Is it Alive? LO16491

Richard Goodale (
Mon, 12 Jan 98 01:21:07 GMT

Replying to LO16461 --


The quality of your arguments has obviously been recognised by our host,
who has seen fit to give your last posting the honor of a palindromic
number. Let me reply to some of your comments in that posting.

[Host's Note: A man, a plan, a canal, Panama!... No, I didn't. ...Rick]

First some clarifications. I do not believe that organisational "health"
is a synonym for organisational "success." While "healthy" organisations
tend to be growing and profitable, many are not extraordinarily successful
or particularly large. Some examples of the latter: my "corner" store,
which provides quality goods and services to our neighborhood, employment
to many of our teenage children, but gives its owners not much more than a
decent living; Xerox PARC, which has produced products and services of
great value to the technological society, but little in the way of return
to its owner: Costa Rica On the other hand, there are lots of
organisations which are apparently successful, but decidedly "unhealthy."
Examples: GM, all through the 70's and 80's (maybe even still now); a lot
of corner stores which rip off their customers, evade taxation and put
little back into their community; the Third Reich.

Microsoft? Unimaginably successful, but not particularly healthy. Apple?
Going down the tubes, but still a lot of good organisational DNA in
Cupertino that might yet make some more contributions to the global gene

How do I know these things? Of course, I don't "know" them. But I think
they're an accurate descriptor of "reality." What do I mean by "health?"
What does a doctor mean by it? All the bits and pieces seem to be working
well. They seem to be working together in some sort of "holistic" sense.
In general you seem to be functioning as a human being "ought to." If
you're lucky, you're also making a positive net contribution to the
"health" of other human beings.

I'm not sure from this (and many of your other) postings, if you really
believe, Steve, that "those trying to help organizations help themselves
will not be helped in that effort by talking the language of biology and
ecology and health,"--or whether you're just doing a very good Devil's
Advocate impersonation. In one of those postings you (rightly) made the
point that the "language" of machines could be an equally effective
metaphor. You were right. To me, using the metaphors of biology,
mechanics, etc. to describe organisational effectiveness is just one of
many rhetorical tools we can and should employ. I don't for a minute
believe that a corporation "is" a person, or a machine, or an ecosystem,
or whatever. I just think that, sometimes, it is useful to willingly
suspend belief and see where such analogies might take you.

Where might that be? Maybe asking a group of senior executives to do some
reading on population genetics before they consider making a decision on
their personnel diversity policy. Maybe asking another such group to look
at game theory research before deciding on pricing strategies. Maybe
developing simple diagnostic tools to help organisations get early warning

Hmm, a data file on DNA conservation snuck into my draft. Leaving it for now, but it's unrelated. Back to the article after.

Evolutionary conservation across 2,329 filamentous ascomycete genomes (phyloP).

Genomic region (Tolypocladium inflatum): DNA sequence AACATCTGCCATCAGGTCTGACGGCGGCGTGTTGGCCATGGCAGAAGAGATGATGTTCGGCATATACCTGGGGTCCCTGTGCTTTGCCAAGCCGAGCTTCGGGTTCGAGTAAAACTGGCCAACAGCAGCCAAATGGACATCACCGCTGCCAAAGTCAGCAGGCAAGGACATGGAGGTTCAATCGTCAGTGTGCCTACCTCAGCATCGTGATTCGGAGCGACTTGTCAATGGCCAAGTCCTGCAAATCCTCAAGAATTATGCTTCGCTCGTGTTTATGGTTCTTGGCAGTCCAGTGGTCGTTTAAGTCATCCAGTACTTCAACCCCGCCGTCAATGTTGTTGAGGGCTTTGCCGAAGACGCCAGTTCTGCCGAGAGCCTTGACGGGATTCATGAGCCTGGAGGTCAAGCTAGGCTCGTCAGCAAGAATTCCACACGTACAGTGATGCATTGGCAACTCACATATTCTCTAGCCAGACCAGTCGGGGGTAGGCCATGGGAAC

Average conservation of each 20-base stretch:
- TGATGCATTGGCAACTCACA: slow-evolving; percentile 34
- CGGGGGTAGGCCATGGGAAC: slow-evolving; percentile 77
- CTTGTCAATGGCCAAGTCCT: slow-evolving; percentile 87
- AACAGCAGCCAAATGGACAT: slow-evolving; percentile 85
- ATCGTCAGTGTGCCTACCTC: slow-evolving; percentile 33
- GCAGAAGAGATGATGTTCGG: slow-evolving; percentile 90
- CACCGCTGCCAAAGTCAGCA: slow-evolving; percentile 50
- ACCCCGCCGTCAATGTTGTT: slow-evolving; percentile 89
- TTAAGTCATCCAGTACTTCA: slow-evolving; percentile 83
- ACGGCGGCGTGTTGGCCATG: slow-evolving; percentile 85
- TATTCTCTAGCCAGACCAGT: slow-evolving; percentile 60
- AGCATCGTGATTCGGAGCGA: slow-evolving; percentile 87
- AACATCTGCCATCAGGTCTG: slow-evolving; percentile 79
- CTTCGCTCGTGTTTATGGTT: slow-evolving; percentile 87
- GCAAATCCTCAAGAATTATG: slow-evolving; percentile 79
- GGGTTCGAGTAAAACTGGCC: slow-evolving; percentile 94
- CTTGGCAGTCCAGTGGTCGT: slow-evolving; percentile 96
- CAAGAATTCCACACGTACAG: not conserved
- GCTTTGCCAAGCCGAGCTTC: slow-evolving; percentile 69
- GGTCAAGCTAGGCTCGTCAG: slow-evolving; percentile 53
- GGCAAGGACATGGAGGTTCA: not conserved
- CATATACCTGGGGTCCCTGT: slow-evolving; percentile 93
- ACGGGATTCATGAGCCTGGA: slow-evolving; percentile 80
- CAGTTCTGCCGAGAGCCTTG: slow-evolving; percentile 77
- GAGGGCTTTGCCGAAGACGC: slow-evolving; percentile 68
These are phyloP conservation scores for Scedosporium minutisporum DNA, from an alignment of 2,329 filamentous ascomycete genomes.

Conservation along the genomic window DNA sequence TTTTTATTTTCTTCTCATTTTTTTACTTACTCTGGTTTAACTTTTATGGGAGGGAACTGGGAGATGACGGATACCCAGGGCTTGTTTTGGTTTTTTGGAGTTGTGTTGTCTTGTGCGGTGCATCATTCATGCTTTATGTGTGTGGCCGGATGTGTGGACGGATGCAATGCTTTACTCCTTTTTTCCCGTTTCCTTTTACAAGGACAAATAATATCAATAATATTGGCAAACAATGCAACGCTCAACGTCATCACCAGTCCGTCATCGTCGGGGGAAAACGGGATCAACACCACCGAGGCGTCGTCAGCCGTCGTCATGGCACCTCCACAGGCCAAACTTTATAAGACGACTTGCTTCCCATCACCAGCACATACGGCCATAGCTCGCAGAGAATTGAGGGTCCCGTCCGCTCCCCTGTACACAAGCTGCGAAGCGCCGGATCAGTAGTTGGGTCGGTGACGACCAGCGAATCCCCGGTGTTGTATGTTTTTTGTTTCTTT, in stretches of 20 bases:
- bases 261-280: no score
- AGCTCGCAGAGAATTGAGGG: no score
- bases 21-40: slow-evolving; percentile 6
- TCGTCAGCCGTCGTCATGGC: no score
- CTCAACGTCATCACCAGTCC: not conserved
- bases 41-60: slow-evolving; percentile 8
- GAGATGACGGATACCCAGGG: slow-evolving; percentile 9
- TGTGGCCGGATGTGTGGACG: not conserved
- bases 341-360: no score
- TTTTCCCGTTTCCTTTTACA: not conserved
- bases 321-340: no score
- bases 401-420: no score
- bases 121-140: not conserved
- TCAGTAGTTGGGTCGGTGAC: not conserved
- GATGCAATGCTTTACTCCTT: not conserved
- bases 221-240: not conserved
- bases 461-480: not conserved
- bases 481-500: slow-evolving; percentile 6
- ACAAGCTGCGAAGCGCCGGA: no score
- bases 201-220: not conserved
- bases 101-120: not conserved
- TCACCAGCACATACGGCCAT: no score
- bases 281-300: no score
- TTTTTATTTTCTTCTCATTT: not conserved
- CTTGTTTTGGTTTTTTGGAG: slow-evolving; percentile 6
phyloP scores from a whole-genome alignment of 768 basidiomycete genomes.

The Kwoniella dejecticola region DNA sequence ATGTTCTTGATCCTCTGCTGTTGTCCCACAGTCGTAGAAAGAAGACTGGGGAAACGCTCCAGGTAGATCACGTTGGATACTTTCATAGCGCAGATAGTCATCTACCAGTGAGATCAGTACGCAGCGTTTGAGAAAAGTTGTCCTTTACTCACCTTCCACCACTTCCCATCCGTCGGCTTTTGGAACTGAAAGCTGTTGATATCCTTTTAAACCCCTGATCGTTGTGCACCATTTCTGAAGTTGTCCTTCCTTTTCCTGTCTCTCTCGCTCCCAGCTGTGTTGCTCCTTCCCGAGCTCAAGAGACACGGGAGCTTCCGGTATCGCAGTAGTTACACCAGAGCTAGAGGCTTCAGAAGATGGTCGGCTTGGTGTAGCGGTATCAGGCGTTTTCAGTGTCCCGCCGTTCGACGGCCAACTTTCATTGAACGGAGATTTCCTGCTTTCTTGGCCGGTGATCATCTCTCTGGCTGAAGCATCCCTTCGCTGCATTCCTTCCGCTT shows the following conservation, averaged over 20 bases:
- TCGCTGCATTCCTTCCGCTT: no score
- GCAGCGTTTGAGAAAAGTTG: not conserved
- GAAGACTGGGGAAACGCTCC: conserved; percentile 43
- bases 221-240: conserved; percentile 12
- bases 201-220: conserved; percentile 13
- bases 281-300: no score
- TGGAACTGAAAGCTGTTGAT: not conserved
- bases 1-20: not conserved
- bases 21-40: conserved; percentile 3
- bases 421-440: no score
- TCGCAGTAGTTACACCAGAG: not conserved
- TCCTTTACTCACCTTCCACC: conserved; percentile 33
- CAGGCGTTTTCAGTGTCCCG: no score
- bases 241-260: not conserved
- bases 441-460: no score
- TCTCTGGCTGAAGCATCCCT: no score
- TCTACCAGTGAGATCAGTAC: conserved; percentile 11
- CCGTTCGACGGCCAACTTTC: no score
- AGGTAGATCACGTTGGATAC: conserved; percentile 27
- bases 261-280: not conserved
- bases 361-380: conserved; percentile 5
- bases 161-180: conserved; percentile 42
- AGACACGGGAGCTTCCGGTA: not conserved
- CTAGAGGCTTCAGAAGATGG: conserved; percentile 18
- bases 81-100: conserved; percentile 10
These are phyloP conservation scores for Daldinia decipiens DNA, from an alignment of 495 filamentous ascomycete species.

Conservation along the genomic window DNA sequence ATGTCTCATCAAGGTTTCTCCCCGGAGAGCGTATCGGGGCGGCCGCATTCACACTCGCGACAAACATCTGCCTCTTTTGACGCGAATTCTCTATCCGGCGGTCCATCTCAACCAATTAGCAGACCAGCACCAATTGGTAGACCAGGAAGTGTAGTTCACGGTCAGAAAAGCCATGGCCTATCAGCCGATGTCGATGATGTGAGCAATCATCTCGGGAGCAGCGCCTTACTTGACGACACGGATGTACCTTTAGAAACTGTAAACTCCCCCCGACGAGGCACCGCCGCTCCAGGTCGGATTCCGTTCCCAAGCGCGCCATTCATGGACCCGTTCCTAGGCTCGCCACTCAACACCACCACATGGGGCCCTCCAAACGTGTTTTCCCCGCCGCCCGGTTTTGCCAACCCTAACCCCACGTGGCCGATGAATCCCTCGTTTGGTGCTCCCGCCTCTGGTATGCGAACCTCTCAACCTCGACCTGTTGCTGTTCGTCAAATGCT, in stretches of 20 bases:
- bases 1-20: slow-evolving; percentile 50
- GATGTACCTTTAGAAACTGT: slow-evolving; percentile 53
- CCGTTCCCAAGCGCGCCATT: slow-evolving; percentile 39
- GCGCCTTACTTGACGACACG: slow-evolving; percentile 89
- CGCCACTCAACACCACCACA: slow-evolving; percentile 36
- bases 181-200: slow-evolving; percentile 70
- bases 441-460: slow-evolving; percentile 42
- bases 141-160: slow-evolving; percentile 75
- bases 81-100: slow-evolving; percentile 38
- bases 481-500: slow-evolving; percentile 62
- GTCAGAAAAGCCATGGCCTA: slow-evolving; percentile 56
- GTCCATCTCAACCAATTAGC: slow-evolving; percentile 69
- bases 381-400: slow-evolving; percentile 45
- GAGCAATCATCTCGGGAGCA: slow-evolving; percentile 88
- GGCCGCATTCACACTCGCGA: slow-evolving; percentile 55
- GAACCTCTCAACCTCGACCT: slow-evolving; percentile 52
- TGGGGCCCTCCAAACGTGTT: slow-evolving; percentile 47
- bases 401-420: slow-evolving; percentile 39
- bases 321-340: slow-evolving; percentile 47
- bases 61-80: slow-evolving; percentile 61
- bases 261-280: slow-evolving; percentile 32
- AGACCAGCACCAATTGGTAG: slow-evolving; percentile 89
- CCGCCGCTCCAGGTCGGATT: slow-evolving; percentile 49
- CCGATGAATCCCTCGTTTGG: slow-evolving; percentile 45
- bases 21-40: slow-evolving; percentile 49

of the changes in the "health" of its components (however they choose to
define that "health.")

I don't think these thoughts or processes make me guilty of "practising
medicine without a license." Do they? In any case, Doctors are just as
much "practitioners" as are we poor mortals--no matter what the AMA might
want you to believe.

You also, Steve, are sceptical about my statement that I "don't really
know and I don't care" (whether organisations are "alive"), and also take
a later statement of mine (to the effect that when we do find out the
mysteries of the Boston Celtic's fast break we will be enriched) to point
out that I do care. You're right, in that my argument was pretty flimsy
in the last post, but I think you're wrong to infer that I'm completely
full of contradictions. What I was really trying to say was that I'm not
from the anthropomorphic school. I don't think that organisations "are"
people, and we "cells" or "organs" in that "person," and our cells,
somehow "people" in themselves, etc. ad infinitum, reductio ad absurdum
(viz. the Gaia theory). And I don't care, only because I am very sure
that we, in our brief lifetimes, will never know. But.....if we do...Wow!

For.......I do think there are some extraordinary things being learned in
the biological/ecological sciences these days that might, in my
grandchildren's day, at least (that's 2025 and counting) give us
incredible insights as to what this thing we call "life" really is. I
really am ignorant as to what these insights might be (not false modesty
here, but a real confession). But.....I think they're there, somewhere.
I'll keep looking. I'm a "learning person," at least in theory,
certainly by necessity--what are the options?.

Finally, you asked me "where did you find that definition" ("...we only
know what we experience, and what we experience is, by definition, our
life. Isn't it?") I created it (made it up) when I did the last posting,
of course. You questioned it's validity ("No, Richard, now that you
ask.") I very much respect your intellect, Steve, but I'll stick by what
I made up. In fact, the more I look at it, the more it seems like... a

Cheers for now

Richard Goodale


Richard Goodale <>

Learning-org -- Hosted by Rick Karash <> Public Dialog on Learning Organizations -- <>